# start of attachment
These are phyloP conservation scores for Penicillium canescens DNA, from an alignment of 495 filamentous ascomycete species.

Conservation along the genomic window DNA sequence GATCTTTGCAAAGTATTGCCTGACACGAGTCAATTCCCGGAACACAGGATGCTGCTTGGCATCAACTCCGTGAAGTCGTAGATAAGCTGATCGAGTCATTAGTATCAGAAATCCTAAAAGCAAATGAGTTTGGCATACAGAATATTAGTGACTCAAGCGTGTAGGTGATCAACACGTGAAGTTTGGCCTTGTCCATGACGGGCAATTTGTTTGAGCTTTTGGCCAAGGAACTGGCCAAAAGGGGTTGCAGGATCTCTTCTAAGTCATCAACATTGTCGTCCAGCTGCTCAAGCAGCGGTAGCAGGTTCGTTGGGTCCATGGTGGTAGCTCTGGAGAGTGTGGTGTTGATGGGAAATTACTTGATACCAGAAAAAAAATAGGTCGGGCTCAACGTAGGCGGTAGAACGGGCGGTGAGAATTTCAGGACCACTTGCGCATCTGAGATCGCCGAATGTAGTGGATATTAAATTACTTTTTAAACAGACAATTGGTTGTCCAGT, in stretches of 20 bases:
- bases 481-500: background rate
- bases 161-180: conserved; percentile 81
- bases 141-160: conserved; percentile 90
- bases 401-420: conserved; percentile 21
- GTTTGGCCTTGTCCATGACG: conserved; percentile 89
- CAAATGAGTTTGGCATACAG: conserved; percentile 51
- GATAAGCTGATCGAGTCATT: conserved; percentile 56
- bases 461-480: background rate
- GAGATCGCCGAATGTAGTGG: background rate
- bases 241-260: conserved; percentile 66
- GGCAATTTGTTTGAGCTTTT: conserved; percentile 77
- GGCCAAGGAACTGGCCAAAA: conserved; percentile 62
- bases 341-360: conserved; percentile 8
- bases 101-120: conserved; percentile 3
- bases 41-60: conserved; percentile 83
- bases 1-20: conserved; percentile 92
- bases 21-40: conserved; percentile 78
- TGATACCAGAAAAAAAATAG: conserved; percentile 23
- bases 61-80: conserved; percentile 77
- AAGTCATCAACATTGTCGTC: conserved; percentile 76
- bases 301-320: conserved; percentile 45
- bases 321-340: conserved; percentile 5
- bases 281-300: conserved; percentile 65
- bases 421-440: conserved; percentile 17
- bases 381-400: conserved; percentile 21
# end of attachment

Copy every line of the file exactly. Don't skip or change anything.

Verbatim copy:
These are phyloP conservation scores for Penicillium canescens DNA, from an alignment of 495 filamentous ascomycete species.

Conservation along the genomic window DNA sequence GATCTTTGCAAAGTATTGCCTGACACGAGTCAATTCCCGGAACACAGGATGCTGCTTGGCATCAACTCCGTGAAGTCGTAGATAAGCTGATCGAGTCATTAGTATCAGAAATCCTAAAAGCAAATGAGTTTGGCATACAGAATATTAGTGACTCAAGCGTGTAGGTGATCAACACGTGAAGTTTGGCCTTGTCCATGACGGGCAATTTGTTTGAGCTTTTGGCCAAGGAACTGGCCAAAAGGGGTTGCAGGATCTCTTCTAAGTCATCAACATTGTCGTCCAGCTGCTCAAGCAGCGGTAGCAGGTTCGTTGGGTCCATGGTGGTAGCTCTGGAGAGTGTGGTGTTGATGGGAAATTACTTGATACCAGAAAAAAAATAGGTCGGGCTCAACGTAGGCGGTAGAACGGGCGGTGAGAATTTCAGGACCACTTGCGCATCTGAGATCGCCGAATGTAGTGGATATTAAATTACTTTTTAAACAGACAATTGGTTGTCCAGT, in stretches of 20 bases:
- bases 481-500: background rate
- bases 161-180: conserved; percentile 81
- bases 141-160: conserved; percentile 90
- bases 401-420: conserved; percentile 21
- GTTTGGCCTTGTCCATGACG: conserved; percentile 89
- CAAATGAGTTTGGCATACAG: conserved; percentile 51
- GATAAGCTGATCGAGTCATT: conserved; percentile 56
- bases 461-480: background rate
- GAGATCGCCGAATGTAGTGG: background rate
- bases 241-260: conserved; percentile 66
- GGCAATTTGTTTGAGCTTTT: conserved; percentile 77
- GGCCAAGGAACTGGCCAAAA: conserved; percentile 62
- bases 341-360: conserved; percentile 8
- bases 101-120: conserved; percentile 3
- bases 41-60: conserved; percentile 83
- bases 1-20: conserved; percentile 92
- bases 21-40: conserved; percentile 78
- TGATACCAGAAAAAAAATAG: conserved; percentile 23
- bases 61-80: conserved; percentile 77
- AAGTCATCAACATTGTCGTC: conserved; percentile 76
- bases 301-320: conserved; percentile 45
- bases 321-340: conserved; percentile 5
- bases 281-300: conserved; percentile 65
- bases 421-440: conserved; percentile 17
- bases 381-400: conserved; percentile 21